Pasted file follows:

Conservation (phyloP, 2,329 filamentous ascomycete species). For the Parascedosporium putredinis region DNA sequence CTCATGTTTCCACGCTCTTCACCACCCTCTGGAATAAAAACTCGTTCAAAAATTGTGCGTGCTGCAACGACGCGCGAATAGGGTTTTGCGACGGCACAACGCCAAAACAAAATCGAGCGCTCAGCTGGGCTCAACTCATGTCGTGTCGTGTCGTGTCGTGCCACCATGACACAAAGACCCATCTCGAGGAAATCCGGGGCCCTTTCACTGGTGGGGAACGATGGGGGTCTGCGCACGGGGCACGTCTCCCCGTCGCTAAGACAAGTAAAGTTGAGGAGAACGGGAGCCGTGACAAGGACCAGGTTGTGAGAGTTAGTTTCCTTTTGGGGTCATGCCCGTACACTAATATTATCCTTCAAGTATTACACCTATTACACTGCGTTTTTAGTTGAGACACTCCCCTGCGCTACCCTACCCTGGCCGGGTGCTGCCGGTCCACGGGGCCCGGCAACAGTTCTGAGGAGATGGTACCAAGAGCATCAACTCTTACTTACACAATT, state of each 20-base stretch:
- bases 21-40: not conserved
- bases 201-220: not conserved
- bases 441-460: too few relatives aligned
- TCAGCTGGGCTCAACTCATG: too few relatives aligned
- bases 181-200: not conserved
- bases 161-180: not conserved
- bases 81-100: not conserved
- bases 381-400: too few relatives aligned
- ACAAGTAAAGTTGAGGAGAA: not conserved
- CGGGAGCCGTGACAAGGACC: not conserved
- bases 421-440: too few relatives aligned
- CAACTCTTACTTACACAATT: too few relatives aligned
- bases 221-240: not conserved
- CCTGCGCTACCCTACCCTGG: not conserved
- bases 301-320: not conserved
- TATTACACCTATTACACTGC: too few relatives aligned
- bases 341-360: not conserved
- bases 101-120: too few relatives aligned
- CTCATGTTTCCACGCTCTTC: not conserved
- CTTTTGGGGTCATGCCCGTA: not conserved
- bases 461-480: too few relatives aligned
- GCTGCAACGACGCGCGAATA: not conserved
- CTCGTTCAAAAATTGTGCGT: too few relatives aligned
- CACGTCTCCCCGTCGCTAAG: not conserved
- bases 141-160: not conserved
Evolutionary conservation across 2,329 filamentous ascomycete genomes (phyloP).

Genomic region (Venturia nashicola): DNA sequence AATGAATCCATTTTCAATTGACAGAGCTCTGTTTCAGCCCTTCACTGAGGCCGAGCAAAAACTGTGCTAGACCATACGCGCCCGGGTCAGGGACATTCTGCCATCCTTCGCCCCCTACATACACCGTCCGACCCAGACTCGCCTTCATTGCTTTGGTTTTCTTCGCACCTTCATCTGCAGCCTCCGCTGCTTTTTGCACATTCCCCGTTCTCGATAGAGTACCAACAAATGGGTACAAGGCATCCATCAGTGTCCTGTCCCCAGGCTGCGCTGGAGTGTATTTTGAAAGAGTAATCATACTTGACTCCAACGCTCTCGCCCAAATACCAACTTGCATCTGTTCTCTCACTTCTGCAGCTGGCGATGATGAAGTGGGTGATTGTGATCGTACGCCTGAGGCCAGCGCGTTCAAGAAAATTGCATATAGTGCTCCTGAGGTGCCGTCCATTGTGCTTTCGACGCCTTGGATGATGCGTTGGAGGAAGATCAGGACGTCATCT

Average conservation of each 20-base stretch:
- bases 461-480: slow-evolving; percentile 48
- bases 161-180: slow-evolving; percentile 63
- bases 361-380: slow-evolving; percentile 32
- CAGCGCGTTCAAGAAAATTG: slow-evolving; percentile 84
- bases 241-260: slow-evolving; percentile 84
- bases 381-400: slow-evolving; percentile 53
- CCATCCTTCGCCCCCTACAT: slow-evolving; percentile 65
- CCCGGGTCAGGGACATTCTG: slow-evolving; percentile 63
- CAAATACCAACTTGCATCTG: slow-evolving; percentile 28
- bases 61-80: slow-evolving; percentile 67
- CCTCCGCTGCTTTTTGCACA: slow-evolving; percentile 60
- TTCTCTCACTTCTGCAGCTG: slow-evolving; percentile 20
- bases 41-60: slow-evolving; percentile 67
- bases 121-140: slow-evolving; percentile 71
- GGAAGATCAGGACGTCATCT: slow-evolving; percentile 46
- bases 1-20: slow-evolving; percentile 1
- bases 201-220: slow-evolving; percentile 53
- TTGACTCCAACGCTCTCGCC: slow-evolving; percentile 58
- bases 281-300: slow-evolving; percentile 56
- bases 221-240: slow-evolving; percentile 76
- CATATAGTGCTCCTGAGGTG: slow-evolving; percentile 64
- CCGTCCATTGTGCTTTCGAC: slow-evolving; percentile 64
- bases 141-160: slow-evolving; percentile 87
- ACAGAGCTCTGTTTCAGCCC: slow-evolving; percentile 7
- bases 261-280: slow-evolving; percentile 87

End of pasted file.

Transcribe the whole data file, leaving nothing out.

Conservation (phyloP, 2,329 filamentous ascomycete species). For the Parascedosporium putredinis region DNA sequence CTCATGTTTCCACGCTCTTCACCACCCTCTGGAATAAAAACTCGTTCAAAAATTGTGCGTGCTGCAACGACGCGCGAATAGGGTTTTGCGACGGCACAACGCCAAAACAAAATCGAGCGCTCAGCTGGGCTCAACTCATGTCGTGTCGTGTCGTGTCGTGCCACCATGACACAAAGACCCATCTCGAGGAAATCCGGGGCCCTTTCACTGGTGGGGAACGATGGGGGTCTGCGCACGGGGCACGTCTCCCCGTCGCTAAGACAAGTAAAGTTGAGGAGAACGGGAGCCGTGACAAGGACCAGGTTGTGAGAGTTAGTTTCCTTTTGGGGTCATGCCCGTACACTAATATTATCCTTCAAGTATTACACCTATTACACTGCGTTTTTAGTTGAGACACTCCCCTGCGCTACCCTACCCTGGCCGGGTGCTGCCGGTCCACGGGGCCCGGCAACAGTTCTGAGGAGATGGTACCAAGAGCATCAACTCTTACTTACACAATT, state of each 20-base stretch:
- bases 21-40: not conserved
- bases 201-220: not conserved
- bases 441-460: too few relatives aligned
- TCAGCTGGGCTCAACTCATG: too few relatives aligned
- bases 181-200: not conserved
- bases 161-180: not conserved
- bases 81-100: not conserved
- bases 381-400: too few relatives aligned
- ACAAGTAAAGTTGAGGAGAA: not conserved
- CGGGAGCCGTGACAAGGACC: not conserved
- bases 421-440: too few relatives aligned
- CAACTCTTACTTACACAATT: too few relatives aligned
- bases 221-240: not conserved
- CCTGCGCTACCCTACCCTGG: not conserved
- bases 301-320: not conserved
- TATTACACCTATTACACTGC: too few relatives aligned
- bases 341-360: not conserved
- bases 101-120: too few relatives aligned
- CTCATGTTTCCACGCTCTTC: not conserved
- CTTTTGGGGTCATGCCCGTA: not conserved
- bases 461-480: too few relatives aligned
- GCTGCAACGACGCGCGAATA: not conserved
- CTCGTTCAAAAATTGTGCGT: too few relatives aligned
- CACGTCTCCCCGTCGCTAAG: not conserved
- bases 141-160: not conserved
Evolutionary conservation across 2,329 filamentous ascomycete genomes (phyloP).

Genomic region (Venturia nashicola): DNA sequence AATGAATCCATTTTCAATTGACAGAGCTCTGTTTCAGCCCTTCACTGAGGCCGAGCAAAAACTGTGCTAGACCATACGCGCCCGGGTCAGGGACATTCTGCCATCCTTCGCCCCCTACATACACCGTCCGACCCAGACTCGCCTTCATTGCTTTGGTTTTCTTCGCACCTTCATCTGCAGCCTCCGCTGCTTTTTGCACATTCCCCGTTCTCGATAGAGTACCAACAAATGGGTACAAGGCATCCATCAGTGTCCTGTCCCCAGGCTGCGCTGGAGTGTATTTTGAAAGAGTAATCATACTTGACTCCAACGCTCTCGCCCAAATACCAACTTGCATCTGTTCTCTCACTTCTGCAGCTGGCGATGATGAAGTGGGTGATTGTGATCGTACGCCTGAGGCCAGCGCGTTCAAGAAAATTGCATATAGTGCTCCTGAGGTGCCGTCCATTGTGCTTTCGACGCCTTGGATGATGCGTTGGAGGAAGATCAGGACGTCATCT

Average conservation of each 20-base stretch:
- bases 461-480: slow-evolving; percentile 48
- bases 161-180: slow-evolving; percentile 63
- bases 361-380: slow-evolving; percentile 32
- CAGCGCGTTCAAGAAAATTG: slow-evolving; percentile 84
- bases 241-260: slow-evolving; percentile 84
- bases 381-400: slow-evolving; percentile 53
- CCATCCTTCGCCCCCTACAT: slow-evolving; percentile 65
- CCCGGGTCAGGGACATTCTG: slow-evolving; percentile 63
- CAAATACCAACTTGCATCTG: slow-evolving; percentile 28
- bases 61-80: slow-evolving; percentile 67
- CCTCCGCTGCTTTTTGCACA: slow-evolving; percentile 60
- TTCTCTCACTTCTGCAGCTG: slow-evolving; percentile 20
- bases 41-60: slow-evolving; percentile 67
- bases 121-140: slow-evolving; percentile 71
- GGAAGATCAGGACGTCATCT: slow-evolving; percentile 46
- bases 1-20: slow-evolving; percentile 1
- bases 201-220: slow-evolving; percentile 53
- TTGACTCCAACGCTCTCGCC: slow-evolving; percentile 58
- bases 281-300: slow-evolving; percentile 56
- bases 221-240: slow-evolving; percentile 76
- CATATAGTGCTCCTGAGGTG: slow-evolving; percentile 64
- CCGTCCATTGTGCTTTCGAC: slow-evolving; percentile 64
- bases 141-160: slow-evolving; percentile 87
- ACAGAGCTCTGTTTCAGCCC: slow-evolving; percentile 7
- bases 261-280: slow-evolving; percentile 87